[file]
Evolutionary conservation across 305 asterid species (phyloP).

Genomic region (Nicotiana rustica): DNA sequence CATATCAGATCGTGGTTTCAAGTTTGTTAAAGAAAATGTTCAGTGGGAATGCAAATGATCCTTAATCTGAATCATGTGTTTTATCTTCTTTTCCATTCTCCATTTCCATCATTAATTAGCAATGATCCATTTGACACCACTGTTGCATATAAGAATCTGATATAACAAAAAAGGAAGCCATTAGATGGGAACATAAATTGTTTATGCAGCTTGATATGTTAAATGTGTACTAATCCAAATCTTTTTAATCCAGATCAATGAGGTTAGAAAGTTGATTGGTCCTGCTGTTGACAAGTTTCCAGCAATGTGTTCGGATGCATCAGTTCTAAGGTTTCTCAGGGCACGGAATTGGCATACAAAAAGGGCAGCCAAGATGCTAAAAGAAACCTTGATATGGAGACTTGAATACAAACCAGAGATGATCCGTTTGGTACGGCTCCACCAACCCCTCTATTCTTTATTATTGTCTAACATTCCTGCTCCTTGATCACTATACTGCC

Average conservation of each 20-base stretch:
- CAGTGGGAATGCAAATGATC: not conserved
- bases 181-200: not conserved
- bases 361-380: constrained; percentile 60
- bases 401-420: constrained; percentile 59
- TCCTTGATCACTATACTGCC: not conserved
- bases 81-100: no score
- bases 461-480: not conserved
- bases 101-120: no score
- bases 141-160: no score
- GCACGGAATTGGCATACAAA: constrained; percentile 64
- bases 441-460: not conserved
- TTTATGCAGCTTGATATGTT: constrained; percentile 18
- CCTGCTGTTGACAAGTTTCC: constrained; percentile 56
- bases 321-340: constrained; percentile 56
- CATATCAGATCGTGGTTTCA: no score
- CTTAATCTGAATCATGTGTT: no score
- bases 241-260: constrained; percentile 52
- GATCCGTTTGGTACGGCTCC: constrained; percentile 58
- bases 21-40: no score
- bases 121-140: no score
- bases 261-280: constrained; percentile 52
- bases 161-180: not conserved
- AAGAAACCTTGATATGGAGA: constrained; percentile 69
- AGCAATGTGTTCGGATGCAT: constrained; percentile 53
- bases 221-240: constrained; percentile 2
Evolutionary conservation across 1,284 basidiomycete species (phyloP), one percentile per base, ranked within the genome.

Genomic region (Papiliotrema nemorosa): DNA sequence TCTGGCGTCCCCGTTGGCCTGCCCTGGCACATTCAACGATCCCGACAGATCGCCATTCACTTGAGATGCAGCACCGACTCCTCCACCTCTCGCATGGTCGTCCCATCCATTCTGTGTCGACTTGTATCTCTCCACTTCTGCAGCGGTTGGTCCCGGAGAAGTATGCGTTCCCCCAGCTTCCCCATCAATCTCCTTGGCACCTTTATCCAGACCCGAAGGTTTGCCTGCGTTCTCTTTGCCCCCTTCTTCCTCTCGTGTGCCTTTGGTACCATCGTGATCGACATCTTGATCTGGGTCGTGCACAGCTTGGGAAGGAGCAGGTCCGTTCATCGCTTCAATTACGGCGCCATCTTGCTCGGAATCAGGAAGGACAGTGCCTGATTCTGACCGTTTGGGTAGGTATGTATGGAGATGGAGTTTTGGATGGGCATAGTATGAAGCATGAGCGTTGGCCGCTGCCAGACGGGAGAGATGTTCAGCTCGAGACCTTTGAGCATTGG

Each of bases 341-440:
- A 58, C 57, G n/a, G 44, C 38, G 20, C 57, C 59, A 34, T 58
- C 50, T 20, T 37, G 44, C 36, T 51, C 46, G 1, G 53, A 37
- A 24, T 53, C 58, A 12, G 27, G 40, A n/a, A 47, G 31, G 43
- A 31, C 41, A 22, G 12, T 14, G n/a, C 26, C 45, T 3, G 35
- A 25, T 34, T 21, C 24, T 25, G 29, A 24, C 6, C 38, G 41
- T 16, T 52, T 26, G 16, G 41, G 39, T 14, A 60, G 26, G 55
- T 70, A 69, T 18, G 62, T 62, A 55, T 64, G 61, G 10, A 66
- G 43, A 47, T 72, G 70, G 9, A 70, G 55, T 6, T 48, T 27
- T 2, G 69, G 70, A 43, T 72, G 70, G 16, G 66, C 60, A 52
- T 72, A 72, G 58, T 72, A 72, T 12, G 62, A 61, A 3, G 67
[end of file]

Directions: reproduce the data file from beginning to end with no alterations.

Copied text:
Evolutionary conservation across 305 asterid species (phyloP).

Genomic region (Nicotiana rustica): DNA sequence CATATCAGATCGTGGTTTCAAGTTTGTTAAAGAAAATGTTCAGTGGGAATGCAAATGATCCTTAATCTGAATCATGTGTTTTATCTTCTTTTCCATTCTCCATTTCCATCATTAATTAGCAATGATCCATTTGACACCACTGTTGCATATAAGAATCTGATATAACAAAAAAGGAAGCCATTAGATGGGAACATAAATTGTTTATGCAGCTTGATATGTTAAATGTGTACTAATCCAAATCTTTTTAATCCAGATCAATGAGGTTAGAAAGTTGATTGGTCCTGCTGTTGACAAGTTTCCAGCAATGTGTTCGGATGCATCAGTTCTAAGGTTTCTCAGGGCACGGAATTGGCATACAAAAAGGGCAGCCAAGATGCTAAAAGAAACCTTGATATGGAGACTTGAATACAAACCAGAGATGATCCGTTTGGTACGGCTCCACCAACCCCTCTATTCTTTATTATTGTCTAACATTCCTGCTCCTTGATCACTATACTGCC

Average conservation of each 20-base stretch:
- CAGTGGGAATGCAAATGATC: not conserved
- bases 181-200: not conserved
- bases 361-380: constrained; percentile 60
- bases 401-420: constrained; percentile 59
- TCCTTGATCACTATACTGCC: not conserved
- bases 81-100: no score
- bases 461-480: not conserved
- bases 101-120: no score
- bases 141-160: no score
- GCACGGAATTGGCATACAAA: constrained; percentile 64
- bases 441-460: not conserved
- TTTATGCAGCTTGATATGTT: constrained; percentile 18
- CCTGCTGTTGACAAGTTTCC: constrained; percentile 56
- bases 321-340: constrained; percentile 56
- CATATCAGATCGTGGTTTCA: no score
- CTTAATCTGAATCATGTGTT: no score
- bases 241-260: constrained; percentile 52
- GATCCGTTTGGTACGGCTCC: constrained; percentile 58
- bases 21-40: no score
- bases 121-140: no score
- bases 261-280: constrained; percentile 52
- bases 161-180: not conserved
- AAGAAACCTTGATATGGAGA: constrained; percentile 69
- AGCAATGTGTTCGGATGCAT: constrained; percentile 53
- bases 221-240: constrained; percentile 2
Evolutionary conservation across 1,284 basidiomycete species (phyloP), one percentile per base, ranked within the genome.

Genomic region (Papiliotrema nemorosa): DNA sequence TCTGGCGTCCCCGTTGGCCTGCCCTGGCACATTCAACGATCCCGACAGATCGCCATTCACTTGAGATGCAGCACCGACTCCTCCACCTCTCGCATGGTCGTCCCATCCATTCTGTGTCGACTTGTATCTCTCCACTTCTGCAGCGGTTGGTCCCGGAGAAGTATGCGTTCCCCCAGCTTCCCCATCAATCTCCTTGGCACCTTTATCCAGACCCGAAGGTTTGCCTGCGTTCTCTTTGCCCCCTTCTTCCTCTCGTGTGCCTTTGGTACCATCGTGATCGACATCTTGATCTGGGTCGTGCACAGCTTGGGAAGGAGCAGGTCCGTTCATCGCTTCAATTACGGCGCCATCTTGCTCGGAATCAGGAAGGACAGTGCCTGATTCTGACCGTTTGGGTAGGTATGTATGGAGATGGAGTTTTGGATGGGCATAGTATGAAGCATGAGCGTTGGCCGCTGCCAGACGGGAGAGATGTTCAGCTCGAGACCTTTGAGCATTGG

Each of bases 341-440:
- A 58, C 57, G n/a, G 44, C 38, G 20, C 57, C 59, A 34, T 58
- C 50, T 20, T 37, G 44, C 36, T 51, C 46, G 1, G 53, A 37
- A 24, T 53, C 58, A 12, G 27, G 40, A n/a, A 47, G 31, G 43
- A 31, C 41, A 22, G 12, T 14, G n/a, C 26, C 45, T 3, G 35
- A 25, T 34, T 21, C 24, T 25, G 29, A 24, C 6, C 38, G 41
- T 16, T 52, T 26, G 16, G 41, G 39, T 14, A 60, G 26, G 55
- T 70, A 69, T 18, G 62, T 62, A 55, T 64, G 61, G 10, A 66
- G 43, A 47, T 72, G 70, G 9, A 70, G 55, T 6, T 48, T 27
- T 2, G 69, G 70, A 43, T 72, G 70, G 16, G 66, C 60, A 52
- T 72, A 72, G 58, T 72, A 72, T 12, G 62, A 61, A 3, G 67